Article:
Haji Piyada

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Aramgah e Hajji Piyadah Baba
Persian: آرامگاه حاجى پياده بابا‎‎
Haji Piyada is located in Afghanistan
Haji Piyada
Shown within Afghanistan
Coordinates 36°43′47.1″N 66°53′7.1″E / 36.729750°N 66.885306°E / 36.729750; 66.885306
Type ruin

Aramgah e Qazi Yunus (Persian: آرامگاه قاضى يونس‎‎, called now as Hajji Piadah Baba ḤĀJI PIĀDA pilgrimage to Mecca on foot) [1] is a grave of the judge Yunus.

The grave is on the edge of the Masjid e No Gonbad (Persian: مسجد نُه‌گنبد‎‎ Mosque of Nine Cupolas), a Samanid-style building in Balkh province of northern Afghanistan. Built in the 9th century, it is thought to be the earliest Islamic building in the country.[2]

In the Sassanid Dynasty was here Akashdadah e Naubahar (Persian: آتشکده نوبهار‎‎ Fire Temple of Naubahar). In the Kushan Empire was a common meditation center, the Barmarkiden their ornaments because of Islamic conquests - have expanded Hindu-Buddhist and Zoroastrian pattern (Mithra cult like sun, flowers, lily) painted over with plaster and the Samanids with nine DOMES, the first Mosque in Bactra. As the hidden ornaments have appeared, they have been destroyed again from Islamic religious considerations. The grave of Judge Yunus it does not fit to the complex, although a pilgrimage on foot to Mecca undertook.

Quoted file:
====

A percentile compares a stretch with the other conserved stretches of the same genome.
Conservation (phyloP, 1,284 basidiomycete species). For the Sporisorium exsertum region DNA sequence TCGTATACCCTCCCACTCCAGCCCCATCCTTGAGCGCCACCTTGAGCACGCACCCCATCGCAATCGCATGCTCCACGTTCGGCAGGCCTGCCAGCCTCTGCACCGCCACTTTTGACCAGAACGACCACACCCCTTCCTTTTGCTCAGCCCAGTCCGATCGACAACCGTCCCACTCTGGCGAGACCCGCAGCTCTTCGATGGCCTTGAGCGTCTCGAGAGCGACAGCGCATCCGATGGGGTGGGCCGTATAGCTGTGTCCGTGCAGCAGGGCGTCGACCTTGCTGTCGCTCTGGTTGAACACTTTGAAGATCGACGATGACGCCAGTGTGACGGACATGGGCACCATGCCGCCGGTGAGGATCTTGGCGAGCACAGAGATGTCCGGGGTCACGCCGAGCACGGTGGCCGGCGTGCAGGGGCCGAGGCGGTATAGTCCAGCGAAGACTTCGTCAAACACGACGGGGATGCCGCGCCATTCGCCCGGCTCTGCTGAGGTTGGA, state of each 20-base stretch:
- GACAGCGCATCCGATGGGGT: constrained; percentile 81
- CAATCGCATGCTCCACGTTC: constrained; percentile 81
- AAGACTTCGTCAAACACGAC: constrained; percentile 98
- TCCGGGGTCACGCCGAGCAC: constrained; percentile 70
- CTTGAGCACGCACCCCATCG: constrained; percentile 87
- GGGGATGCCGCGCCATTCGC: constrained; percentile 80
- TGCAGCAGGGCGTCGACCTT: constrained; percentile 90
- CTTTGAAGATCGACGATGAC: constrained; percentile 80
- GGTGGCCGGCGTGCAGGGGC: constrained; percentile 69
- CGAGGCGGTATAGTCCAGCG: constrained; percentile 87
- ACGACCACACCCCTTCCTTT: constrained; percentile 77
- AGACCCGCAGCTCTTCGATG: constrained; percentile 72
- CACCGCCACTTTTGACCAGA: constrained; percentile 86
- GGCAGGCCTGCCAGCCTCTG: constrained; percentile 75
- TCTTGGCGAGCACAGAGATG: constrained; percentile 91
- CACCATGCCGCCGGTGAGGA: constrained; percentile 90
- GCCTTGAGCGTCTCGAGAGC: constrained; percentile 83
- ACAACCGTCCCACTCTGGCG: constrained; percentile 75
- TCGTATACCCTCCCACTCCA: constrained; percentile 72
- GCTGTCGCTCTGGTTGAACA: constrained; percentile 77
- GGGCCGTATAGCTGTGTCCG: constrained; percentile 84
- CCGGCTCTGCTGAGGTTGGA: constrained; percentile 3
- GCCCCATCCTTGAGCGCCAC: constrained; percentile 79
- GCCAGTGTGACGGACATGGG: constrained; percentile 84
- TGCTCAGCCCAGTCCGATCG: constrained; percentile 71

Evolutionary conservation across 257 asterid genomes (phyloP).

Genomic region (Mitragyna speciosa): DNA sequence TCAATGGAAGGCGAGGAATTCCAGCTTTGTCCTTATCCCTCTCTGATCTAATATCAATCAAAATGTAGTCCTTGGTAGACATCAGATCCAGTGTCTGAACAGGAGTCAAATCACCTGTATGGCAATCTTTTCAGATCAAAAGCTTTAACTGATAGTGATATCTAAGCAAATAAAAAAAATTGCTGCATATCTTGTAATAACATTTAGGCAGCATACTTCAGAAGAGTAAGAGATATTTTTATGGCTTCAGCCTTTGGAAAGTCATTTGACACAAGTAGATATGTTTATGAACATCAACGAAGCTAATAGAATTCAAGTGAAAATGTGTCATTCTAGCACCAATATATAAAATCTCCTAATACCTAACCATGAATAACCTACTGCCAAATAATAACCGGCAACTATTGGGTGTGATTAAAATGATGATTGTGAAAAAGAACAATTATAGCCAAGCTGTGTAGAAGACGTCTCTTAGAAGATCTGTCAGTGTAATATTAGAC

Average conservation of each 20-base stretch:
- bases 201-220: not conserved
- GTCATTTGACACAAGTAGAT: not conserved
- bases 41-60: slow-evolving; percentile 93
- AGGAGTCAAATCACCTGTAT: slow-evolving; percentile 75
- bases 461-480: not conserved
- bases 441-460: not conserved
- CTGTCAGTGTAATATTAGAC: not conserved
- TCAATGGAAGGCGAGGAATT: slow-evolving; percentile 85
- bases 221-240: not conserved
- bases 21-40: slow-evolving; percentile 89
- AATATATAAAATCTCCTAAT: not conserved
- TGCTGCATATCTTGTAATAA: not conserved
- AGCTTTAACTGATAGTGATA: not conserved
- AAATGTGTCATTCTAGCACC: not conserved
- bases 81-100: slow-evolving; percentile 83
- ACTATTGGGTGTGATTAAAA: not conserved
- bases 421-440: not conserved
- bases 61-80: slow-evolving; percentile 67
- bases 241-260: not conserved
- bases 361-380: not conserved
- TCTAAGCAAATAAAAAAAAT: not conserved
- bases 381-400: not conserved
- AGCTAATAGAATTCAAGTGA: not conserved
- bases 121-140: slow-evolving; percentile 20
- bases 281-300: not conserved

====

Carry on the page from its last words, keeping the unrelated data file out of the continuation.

It measures 20×20 meters. The outside walls are of mud-brick construction. The interior is divided into nine bays, each originally covered by a dome. The columns and the arches that divide the bays are exquisitely decorated in deeply carved stucco, depicting a wide wariety of design, stylistically comparable to Abbasid decoration in Mesopotamia.[3]

The site was listed on the World Monuments Fund's 2006 World Monuments Watch list of 100 Most Endangered Sites.[4]



  1. ^ http://www.flickr.com/photos/joaoleitao/7857706170/
  2. ^ City of Balkh (antique Bactria), UNESCO website
  3. ^ Archaeological gazetteer of Afghanistan (Title in French: Catalogue des sites archeologiques d'Afghanistan), Warwick Ball, Volume I & II, Editions Recherche sur les civilisations, Paris, 1982.
  4. ^ World Monuments Fund's World Monuments Watch 1996-2006. – Retrieved on 12 November 2008.